PCSD Sgt. Kevin Kubistky reiterated his claims that Nanos had retaliated against him, and demanded that Nanos issue a "full and public apology" for comments he made, including comments that Carmona was trying to make political hay out of the issue to maneuver himself into the sheriff's position. 

Kubistky said that that he was embarrassed by the indictment of Radtke and blamed Nanos for a culture where deputies and civilian employees were afraid to speak out about problems in the department. 

The culture began to change for the worse when Nanos became chief deputy, and accelerated once he became sheriff, Kubistky said. 

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However, in the last few days, following his announcement on Thursday, he said that seven or eight deputies had texted or called, and other civilian employees were coming out to talk, Kubistky said. 

A second deputy, Bob Muzzy, said that as a training officer he was "hammered" for alerting Nanos and his staff about gender and age discrimination against some new recruits. Muzzy said that training officers were raising standards arbitrarily, often targeting female recruits and recruits over the age of 40 by giving them "impossible" tasks. 

Muzzy said that he compiled his observations into several pages of notes that he sent up the chain of command. Instead, he was sent back to patrol duties "against his will," a change that cost him nearly $10,000 in overtime and on-call pay, Muzzy said. 

"What blows me away is that we don't have the bravery, we don't have the courage to protect ourselves when we have an internal issue," Muzzy said. 

"I knew I was going to get hammered by bringing this to their attention, but I had to," Muzzy said. "We were doing the wrong thing at the front door, and they punished me for it."

The FBI has also examined the department's purchase of nearly $20,000 in commercial kitchen equipment for an employee cafe at PCSD's headquarters, which happens to be run by Radtke's niece, who ran the eating area apparently without a contract, violating the agency's procurement rules.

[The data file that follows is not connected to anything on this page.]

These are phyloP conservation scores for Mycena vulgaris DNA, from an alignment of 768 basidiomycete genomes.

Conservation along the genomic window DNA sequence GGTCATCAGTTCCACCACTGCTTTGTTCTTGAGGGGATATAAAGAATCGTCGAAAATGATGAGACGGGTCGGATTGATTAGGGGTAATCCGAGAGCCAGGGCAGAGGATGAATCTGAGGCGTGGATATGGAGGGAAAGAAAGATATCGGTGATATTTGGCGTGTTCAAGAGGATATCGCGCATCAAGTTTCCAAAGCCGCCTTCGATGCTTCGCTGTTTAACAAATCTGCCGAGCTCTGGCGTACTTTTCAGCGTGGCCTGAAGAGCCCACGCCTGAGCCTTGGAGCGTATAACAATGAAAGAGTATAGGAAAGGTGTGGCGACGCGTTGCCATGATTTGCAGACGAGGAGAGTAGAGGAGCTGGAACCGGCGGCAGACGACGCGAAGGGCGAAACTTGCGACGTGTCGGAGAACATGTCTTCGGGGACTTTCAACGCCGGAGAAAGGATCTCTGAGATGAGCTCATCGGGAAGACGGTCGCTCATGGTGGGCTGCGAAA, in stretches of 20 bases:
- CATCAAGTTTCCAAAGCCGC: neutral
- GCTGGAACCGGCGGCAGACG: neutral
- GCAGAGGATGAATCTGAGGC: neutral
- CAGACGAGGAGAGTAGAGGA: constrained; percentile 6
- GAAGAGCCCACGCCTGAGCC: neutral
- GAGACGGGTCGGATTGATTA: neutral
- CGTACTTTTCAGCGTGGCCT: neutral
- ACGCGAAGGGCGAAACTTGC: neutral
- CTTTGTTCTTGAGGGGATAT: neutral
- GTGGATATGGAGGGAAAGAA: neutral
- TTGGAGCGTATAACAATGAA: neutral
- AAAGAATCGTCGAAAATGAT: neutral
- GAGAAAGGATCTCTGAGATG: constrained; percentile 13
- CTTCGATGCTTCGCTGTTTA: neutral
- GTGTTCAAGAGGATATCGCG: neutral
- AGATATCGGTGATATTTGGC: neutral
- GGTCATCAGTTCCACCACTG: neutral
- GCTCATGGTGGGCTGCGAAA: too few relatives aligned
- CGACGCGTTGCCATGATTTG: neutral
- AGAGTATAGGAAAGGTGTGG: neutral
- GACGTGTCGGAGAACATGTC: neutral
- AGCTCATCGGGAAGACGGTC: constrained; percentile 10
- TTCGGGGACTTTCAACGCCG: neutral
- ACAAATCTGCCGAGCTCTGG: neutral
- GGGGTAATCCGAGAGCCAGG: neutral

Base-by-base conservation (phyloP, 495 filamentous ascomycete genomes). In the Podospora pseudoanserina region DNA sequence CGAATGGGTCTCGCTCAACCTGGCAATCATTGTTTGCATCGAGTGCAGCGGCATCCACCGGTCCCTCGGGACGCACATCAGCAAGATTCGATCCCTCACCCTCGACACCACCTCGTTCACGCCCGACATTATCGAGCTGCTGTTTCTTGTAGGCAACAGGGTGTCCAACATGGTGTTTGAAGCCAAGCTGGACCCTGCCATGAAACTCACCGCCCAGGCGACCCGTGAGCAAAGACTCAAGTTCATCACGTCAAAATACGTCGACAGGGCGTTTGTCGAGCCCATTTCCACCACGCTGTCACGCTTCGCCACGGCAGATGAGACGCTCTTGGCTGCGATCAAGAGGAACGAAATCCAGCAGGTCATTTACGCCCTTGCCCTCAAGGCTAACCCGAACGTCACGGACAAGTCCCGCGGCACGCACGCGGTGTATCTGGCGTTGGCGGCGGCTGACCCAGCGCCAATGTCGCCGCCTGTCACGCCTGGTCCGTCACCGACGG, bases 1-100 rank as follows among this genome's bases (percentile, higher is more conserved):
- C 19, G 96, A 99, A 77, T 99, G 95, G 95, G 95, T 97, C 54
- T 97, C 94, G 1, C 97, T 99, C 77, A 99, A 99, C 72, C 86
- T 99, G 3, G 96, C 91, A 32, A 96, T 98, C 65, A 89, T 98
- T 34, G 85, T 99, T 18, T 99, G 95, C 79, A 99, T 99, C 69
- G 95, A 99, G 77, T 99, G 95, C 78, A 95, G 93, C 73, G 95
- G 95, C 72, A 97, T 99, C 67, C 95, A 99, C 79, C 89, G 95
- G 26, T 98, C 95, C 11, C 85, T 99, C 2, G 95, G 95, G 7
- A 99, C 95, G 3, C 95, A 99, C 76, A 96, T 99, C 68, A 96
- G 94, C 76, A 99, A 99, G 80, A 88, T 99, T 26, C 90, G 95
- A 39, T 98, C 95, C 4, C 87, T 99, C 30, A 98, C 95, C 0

The Arizona Daily Star's Caitlin Schmidt reported the possible misuse of funds, and earlier this year, Schmidt reported that the FBI was investigating the department.

Nanos said last Thursday that the accusations by Carmona and Kubistky were untrue and "politically motivated" and that he had not reprimanded or demoted deputies since he became sheriff.

Last week, Dupnik said that Carmona was attacking Nanos because the surgeon wasn't himself set up to become sheriff.

Dupnik, a Democrat, said that he had considered promoting Carmona to chief deputy, with the eventual chance to be become sheriff, but that he was told by the Pima County Board of Supervisors that they would not support Carmona's promotion. 

Dupnik decided to back Nanos for the job instead, and Carmona "became extremely angry and agitated" and "stormed out of my office," Dupnik wrote.

Napier, the Republican challenger to Nanos, came up short in a 2012 challenge to Dupnik.

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Paul Ingram/TucsonSentinel.com

Dr. Richard Carmona during a press conference on Thursday in which he criticized Sheriff Chris Nanos for his leadership. On Tuesday, the department's Chief Deputy was indicted for misusing RICO funds following an FBI investigation.